[Sca-cooks] Intro and Newbie question - estimating meat portions

euriol euriol at ptd.net
Wed Mar 12 06:36:24 PDT 2008

I've done all day feasts where courses were planned 2-3 hours apart, but
plenty of entertainment & activities between courses. These events were
well known for the feast being done this way and were always well attended.
So, I guess your mileage may vary upon the expectations of the group you're
working with. I've also done feasts were there was almost no lag time
between courses. I also find that more protein is needed if the events have
a high focus on martial activities. I believe all these conditions play a
factor on determining the amount of protein that is optimal to serve during
the feast.


On Wed, 12 Mar 2008 08:11:34 -0500, "Terry Decker"
<t.d.decker at worldnet.att.net> wrote:
> The feasts I prepare take roughly two hours or less, served in three
> courses
> with two brief periods of entertainment (hopefully) while setting up for
> the
> next course.  If I planned for a longer feast, I would consider more
> dishes
> of smaller portions served two or three at a time at roughly 20 minute
> intervals with continuous entertainment.  Interminable, boring waits for
> the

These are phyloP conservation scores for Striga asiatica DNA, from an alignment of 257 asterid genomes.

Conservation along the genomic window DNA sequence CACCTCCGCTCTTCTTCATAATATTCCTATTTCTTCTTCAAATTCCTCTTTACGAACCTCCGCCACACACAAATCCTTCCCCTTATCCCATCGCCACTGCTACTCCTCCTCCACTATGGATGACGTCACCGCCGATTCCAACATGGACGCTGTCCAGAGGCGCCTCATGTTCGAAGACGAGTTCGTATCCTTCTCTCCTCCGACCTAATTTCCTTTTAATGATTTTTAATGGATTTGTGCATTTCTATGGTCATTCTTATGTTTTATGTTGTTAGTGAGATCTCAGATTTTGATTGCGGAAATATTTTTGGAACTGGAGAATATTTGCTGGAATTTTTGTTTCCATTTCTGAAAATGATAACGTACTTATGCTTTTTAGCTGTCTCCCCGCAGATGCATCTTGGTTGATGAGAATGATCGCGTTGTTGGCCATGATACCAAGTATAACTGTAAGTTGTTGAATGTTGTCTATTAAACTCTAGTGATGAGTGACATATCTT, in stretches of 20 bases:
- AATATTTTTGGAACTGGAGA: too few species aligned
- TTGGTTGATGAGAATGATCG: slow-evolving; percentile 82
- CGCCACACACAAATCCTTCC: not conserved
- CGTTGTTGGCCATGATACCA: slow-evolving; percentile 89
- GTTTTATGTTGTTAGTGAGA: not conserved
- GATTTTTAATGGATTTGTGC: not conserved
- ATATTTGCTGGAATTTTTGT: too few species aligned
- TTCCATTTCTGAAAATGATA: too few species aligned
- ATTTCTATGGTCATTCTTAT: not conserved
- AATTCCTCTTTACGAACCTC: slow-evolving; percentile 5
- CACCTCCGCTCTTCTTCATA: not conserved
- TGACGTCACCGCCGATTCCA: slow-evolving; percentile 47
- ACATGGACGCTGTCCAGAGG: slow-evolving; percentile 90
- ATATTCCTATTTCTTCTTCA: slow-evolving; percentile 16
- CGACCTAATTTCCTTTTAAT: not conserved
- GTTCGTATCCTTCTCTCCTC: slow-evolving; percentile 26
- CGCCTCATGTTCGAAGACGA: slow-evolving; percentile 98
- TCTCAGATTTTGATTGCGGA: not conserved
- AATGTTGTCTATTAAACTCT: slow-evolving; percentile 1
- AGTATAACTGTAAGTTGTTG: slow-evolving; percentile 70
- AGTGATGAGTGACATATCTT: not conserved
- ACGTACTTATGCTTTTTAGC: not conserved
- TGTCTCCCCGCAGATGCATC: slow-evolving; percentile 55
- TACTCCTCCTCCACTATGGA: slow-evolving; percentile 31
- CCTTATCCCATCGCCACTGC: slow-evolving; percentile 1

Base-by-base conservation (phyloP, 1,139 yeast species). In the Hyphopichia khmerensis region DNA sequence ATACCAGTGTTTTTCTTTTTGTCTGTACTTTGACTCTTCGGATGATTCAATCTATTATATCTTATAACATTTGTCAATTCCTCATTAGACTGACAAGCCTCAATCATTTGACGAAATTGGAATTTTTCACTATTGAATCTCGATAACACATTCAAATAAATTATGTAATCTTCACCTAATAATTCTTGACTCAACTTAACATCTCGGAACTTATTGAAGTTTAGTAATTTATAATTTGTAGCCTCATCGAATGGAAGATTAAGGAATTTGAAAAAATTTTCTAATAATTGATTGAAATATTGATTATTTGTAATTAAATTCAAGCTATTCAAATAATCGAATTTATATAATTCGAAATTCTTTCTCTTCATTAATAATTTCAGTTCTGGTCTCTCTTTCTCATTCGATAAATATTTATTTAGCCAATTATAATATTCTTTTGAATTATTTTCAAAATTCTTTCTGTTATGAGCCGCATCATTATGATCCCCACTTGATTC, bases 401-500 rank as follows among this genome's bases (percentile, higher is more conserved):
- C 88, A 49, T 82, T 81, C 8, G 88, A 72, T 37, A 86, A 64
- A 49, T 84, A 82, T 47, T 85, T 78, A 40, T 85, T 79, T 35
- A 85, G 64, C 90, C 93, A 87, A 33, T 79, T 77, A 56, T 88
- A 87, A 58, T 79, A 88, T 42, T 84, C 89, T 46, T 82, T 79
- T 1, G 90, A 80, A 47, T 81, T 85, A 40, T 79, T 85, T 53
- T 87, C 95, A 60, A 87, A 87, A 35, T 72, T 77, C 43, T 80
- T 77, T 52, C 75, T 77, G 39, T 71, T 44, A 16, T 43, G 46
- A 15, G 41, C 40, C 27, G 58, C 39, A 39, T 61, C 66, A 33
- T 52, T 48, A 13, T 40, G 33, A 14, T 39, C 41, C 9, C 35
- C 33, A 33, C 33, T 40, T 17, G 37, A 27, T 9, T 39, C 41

> next course do not enhance the cook's or the group's reputation.
> The quantity of meat at a feast is often dictated by the dietary habits
> the people at the board.  In my case, I live in a region of carnivores
> with
> a high incidence of heart disease in the general population.
> Bear
>>I would also add that the portion sizes are dependent on the time frame
> in
>> which the feast will be consumed. If the courses are spread out over
>> several hours you might have the 8-12 oz. of protein per person, if it
> is
>> going to be served as a dinner (most food served in 90 minutes) you
> might
>> opt for 6-8 oz per person.
>> Euriol
>> On Wed, 12 Mar 2008 06:58:49 -0500, "Terry Decker"
>> <t.d.decker at worldnet.att.net> wrote:
>>> While it may be wasteful, as long as you broke even or made a profit on
>> the
>>> feast, the leftovers are immaterial.  Cutting waste, however, can keep
> a
>>> feast in the black and is a worthy goal of itself.
>>> When I plan a feast, I usually plan for 10 to 12 dishes (including
> bread)
>>> with a portion size of 3 to 4 ounces.  I calculate meat portions at
>>> roughly
>>> one pound for four people.  I will normally serve 3 different meats for
> a
>>> total of 12 ounces per person.  For fewer meat dishes, I might serve
> one
>>> or
>>> two ounces more in the meat portions, particularly if I were limiting
> the
>>> number of dishes overall.  Portion size of mixed dishes needs to be
> based
>>> on
>>> the total weight of the ingredients.  You could probably trim my
>> estimates
>>> by 1/3 and still have a good feast with even fewer leftovers.
>>> For tarts and things of that ilk, I usually ignore weight and serve as
>>> quarters or eighths.
>>> Bear

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